Mitchell v. State

Annotate this Case

330 S.W.2d 459 (1959)

Edward L. MITCHELL, Appellant, v. STATE of Texas, Appellee.

No. 30856.

Court of Criminal Appeals of Texas.

November 4, 1959.

Rehearing Denied December 2, 1959.

*460 Seymour Lieberman, Houston, for appellant.

Dan Walton, Dist. Atty., Howell E. Stone, Asst. Dist. Atty., Houston, Leon B. Douglas, State's Atty., Austin, for the State.

WOODLEY, Judge.

The offense is passing as true a forged instrument in writing; the punishment two years.

The sole ground for reversal relates to the sufficiency of the indictment, the contention being that the trial court erred in overruling the defendant's motion to quash; motion for instructed verdict, and motion for new trial.

Appellant's position is that the instrument set out in the indictment without explanatory averments is insufficient to constitute forgery, hence could not support the count of the indictment predicated upon its passing.

The instrument alleged to be forged is a conditional sales contract and reads:

"Conditional Sales Agreement "This agreement, made and entered into by and between Edward L. Mitchell dba Washmobile Company of Texas of Houston, Harris County, Texas hereinafter referred to as Washmobile Company and Charles I. Tweedel, Jr. of Port Arthur (City) Jefferson County, Texas State, hereinafter referred to as Purchaser. "Witnesseth: "The Purchaser hereby orders from Washmobile Company and does hereby purchase one complete automatic car wash laundry more specifically described as follows: "1-2-30 H. P. Dryer "1-2½ H. P. conveyor100 Ft. 15 hooks "1pre-rinse "1Final rinse "1Autoside brushesnylon "1AutoTop " " "2-230 AutoSteam cleaners "1-5 H. P. Vacuum, with all accs. "1Auto. Wheel Washer

*461 for a total consideration of the sum of $18,395.00 to be payable in cash at the time of completion of installation of said equipment.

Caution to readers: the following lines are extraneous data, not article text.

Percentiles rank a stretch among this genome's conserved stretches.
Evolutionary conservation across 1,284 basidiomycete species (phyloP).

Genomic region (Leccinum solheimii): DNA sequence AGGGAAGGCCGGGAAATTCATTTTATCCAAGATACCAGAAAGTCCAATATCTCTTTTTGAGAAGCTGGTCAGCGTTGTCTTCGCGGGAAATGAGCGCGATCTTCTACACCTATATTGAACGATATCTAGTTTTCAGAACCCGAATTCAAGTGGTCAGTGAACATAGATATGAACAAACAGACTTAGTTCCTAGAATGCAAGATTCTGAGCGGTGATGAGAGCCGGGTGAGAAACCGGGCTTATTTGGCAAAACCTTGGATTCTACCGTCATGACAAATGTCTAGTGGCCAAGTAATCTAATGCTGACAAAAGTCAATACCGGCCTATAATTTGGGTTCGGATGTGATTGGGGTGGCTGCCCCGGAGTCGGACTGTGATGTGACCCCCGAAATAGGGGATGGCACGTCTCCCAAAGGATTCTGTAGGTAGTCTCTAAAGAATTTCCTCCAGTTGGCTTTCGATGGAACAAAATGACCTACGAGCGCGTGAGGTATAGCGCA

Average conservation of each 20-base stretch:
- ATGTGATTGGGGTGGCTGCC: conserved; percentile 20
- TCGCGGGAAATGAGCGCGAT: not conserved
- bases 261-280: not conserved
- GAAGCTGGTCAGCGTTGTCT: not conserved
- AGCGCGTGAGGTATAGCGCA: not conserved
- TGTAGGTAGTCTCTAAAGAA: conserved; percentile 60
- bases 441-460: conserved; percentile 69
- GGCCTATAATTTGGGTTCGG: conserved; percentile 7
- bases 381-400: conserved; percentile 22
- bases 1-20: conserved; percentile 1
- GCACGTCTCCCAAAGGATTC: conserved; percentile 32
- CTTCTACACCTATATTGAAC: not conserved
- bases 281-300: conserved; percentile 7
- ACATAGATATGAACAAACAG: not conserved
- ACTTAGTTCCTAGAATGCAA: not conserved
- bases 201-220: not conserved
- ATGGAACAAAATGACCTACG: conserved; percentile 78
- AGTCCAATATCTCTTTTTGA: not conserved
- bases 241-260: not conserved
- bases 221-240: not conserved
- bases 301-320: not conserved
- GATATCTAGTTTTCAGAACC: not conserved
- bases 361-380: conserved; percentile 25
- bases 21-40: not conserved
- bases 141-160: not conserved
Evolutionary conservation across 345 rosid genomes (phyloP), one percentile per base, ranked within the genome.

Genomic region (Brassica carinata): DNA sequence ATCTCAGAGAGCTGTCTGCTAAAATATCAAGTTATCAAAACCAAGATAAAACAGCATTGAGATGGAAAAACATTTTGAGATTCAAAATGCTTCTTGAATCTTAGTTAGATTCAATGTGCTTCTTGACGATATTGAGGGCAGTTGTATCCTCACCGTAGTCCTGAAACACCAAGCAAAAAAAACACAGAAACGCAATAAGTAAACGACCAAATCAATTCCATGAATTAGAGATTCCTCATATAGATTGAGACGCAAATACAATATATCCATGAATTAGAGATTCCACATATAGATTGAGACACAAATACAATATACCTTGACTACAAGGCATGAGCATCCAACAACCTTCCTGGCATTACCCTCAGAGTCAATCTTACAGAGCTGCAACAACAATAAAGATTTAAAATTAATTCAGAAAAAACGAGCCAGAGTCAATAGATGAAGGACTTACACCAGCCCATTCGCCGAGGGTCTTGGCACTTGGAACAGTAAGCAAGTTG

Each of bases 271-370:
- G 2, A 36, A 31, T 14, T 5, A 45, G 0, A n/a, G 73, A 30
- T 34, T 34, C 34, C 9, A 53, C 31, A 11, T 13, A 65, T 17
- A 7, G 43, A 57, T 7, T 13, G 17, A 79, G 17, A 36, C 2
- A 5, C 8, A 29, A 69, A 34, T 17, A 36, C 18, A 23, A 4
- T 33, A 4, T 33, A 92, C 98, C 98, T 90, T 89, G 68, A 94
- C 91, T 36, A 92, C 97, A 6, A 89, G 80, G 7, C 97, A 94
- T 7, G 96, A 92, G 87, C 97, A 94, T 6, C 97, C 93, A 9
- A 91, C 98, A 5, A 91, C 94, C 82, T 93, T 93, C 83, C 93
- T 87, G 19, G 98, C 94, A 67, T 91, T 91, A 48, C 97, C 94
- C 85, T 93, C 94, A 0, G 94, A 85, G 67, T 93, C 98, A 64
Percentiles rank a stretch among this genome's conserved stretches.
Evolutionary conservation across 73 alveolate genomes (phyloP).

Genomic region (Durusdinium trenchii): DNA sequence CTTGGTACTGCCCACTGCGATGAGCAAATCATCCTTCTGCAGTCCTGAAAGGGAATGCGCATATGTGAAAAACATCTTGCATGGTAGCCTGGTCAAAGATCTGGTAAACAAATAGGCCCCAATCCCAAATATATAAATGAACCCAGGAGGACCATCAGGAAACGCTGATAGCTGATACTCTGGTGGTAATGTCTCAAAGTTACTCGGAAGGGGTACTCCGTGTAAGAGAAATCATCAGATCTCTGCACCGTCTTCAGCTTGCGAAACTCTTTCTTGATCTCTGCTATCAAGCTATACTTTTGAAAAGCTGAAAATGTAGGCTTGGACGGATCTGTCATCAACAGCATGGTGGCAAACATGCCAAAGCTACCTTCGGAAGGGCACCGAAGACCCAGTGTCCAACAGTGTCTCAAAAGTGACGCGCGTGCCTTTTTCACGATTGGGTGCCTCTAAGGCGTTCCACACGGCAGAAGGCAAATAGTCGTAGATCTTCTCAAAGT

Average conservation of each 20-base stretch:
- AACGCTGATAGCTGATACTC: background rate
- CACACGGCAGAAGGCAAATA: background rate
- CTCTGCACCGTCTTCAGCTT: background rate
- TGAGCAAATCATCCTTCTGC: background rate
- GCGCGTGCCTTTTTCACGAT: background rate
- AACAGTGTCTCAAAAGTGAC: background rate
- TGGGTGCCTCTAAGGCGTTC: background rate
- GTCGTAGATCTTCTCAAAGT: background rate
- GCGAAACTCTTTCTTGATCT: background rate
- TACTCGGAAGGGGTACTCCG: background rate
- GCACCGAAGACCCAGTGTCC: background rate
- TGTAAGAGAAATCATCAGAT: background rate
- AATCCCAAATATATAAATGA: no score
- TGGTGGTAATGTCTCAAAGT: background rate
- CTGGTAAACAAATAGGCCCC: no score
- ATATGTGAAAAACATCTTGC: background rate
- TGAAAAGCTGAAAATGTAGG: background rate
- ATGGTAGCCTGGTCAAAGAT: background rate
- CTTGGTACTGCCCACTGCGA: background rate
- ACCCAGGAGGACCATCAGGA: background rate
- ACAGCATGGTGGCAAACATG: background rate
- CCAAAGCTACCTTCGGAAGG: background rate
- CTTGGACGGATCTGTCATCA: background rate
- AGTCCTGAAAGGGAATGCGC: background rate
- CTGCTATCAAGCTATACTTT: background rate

"The said Washmobile Company does hereby agree to sell the aforementioned equipment for the consideration set out above F.O.B. either Chicago or California (all freight charges to destination to be borne by Purchaser) and further agrees to erect and install said equipment in proper operating condition to the electrical outlets and plumbing connections specifically installed at the premises designated by Washmobile Company on the premises in accordance with the plans and specifications for the building to be furnished by the Purchaser. In the event the plans and specifications furnished by the Purchaser make it impractical to make such connections to utilities referred to above, the Washmobile Company shall have the option either to require said plans and specifications changed accordingly or to make such corrections as necessary in the physical premises and charge the purchaser for the additional material and labor required thereby. "Purchaser hereby deposits the sum of $2,395.00 as down payment on said equipment and does hereby agree to pay the balance of $16,000.00 at the time of completion of said installation. The completion of said installation shall be contigent, of course, upon its proper functioning for a period of twenty-four (24) hours in test run. "The Purchaser shall, within a period of 30 days after the execution of this agreement, furnish to Washmobile Company a suitable location under proper lease or ownership suitably prepared with all foundation, drive-way and utility work complete to permit said equipment installation. In the event the Washmobile Company is prevented, for any reason outside of their own fault or control, to install said equipment within 60 days thereafter the Washmobile Company may, at its option, declare a forfeiture of downpayment and keep said sums as liquidated damages and expense. "Washmobile Company agrees that said equipment shall be new in first class condition properly installed and in proper working condition. Washmobile Company further agrees that such installation shall be complete within 30-60 days after the premises are ready. "It is specifically understood and agreed that time is the essence of this contract. It is further agreed that the Purchaser will pay all freight charges of the public carrier for delivering equipment from Chicago or California as previously referred to and that in the event the premises are not suitable for the storage of the equipment upon its arrival that the Purchaser shall be responsible for storage charges in a proper and safe place. In the event the Purchaser fails to make arrangements for proper storage, Washmobile Company shall have the option of making such arrangements and charging Purchaser for the cost thereof. "It is specifically understood and agreed between the parties that Washmobile Company retains a lien on said equipment until the full completion of this contract including any additional proper charges having been paid to Washmobile Company by the Purchaser. "It is agreed that this contract shall not be cancellable after execution hereof and that is constitutes a binding and specific agreement. "The Washmobile Company reserves the right to assign this contract or the proceeds therefrom. "Washmobile Company further agrees that the equipment properly installed and functioning will be delivered *462 to the Purchaser free of any lien or obligation of any nature. "In Witness Whereof we hereby set our hands this the 8th day of March A.D., 1955. "Washmobile Company of Texas "By Edw. L. Mitchell "Edward L. Mitchell "Proprietor Witnesses: ___________ "Purchaser ___________ "Charles I. Tweedel, Jr. ___________ "Owner" ___________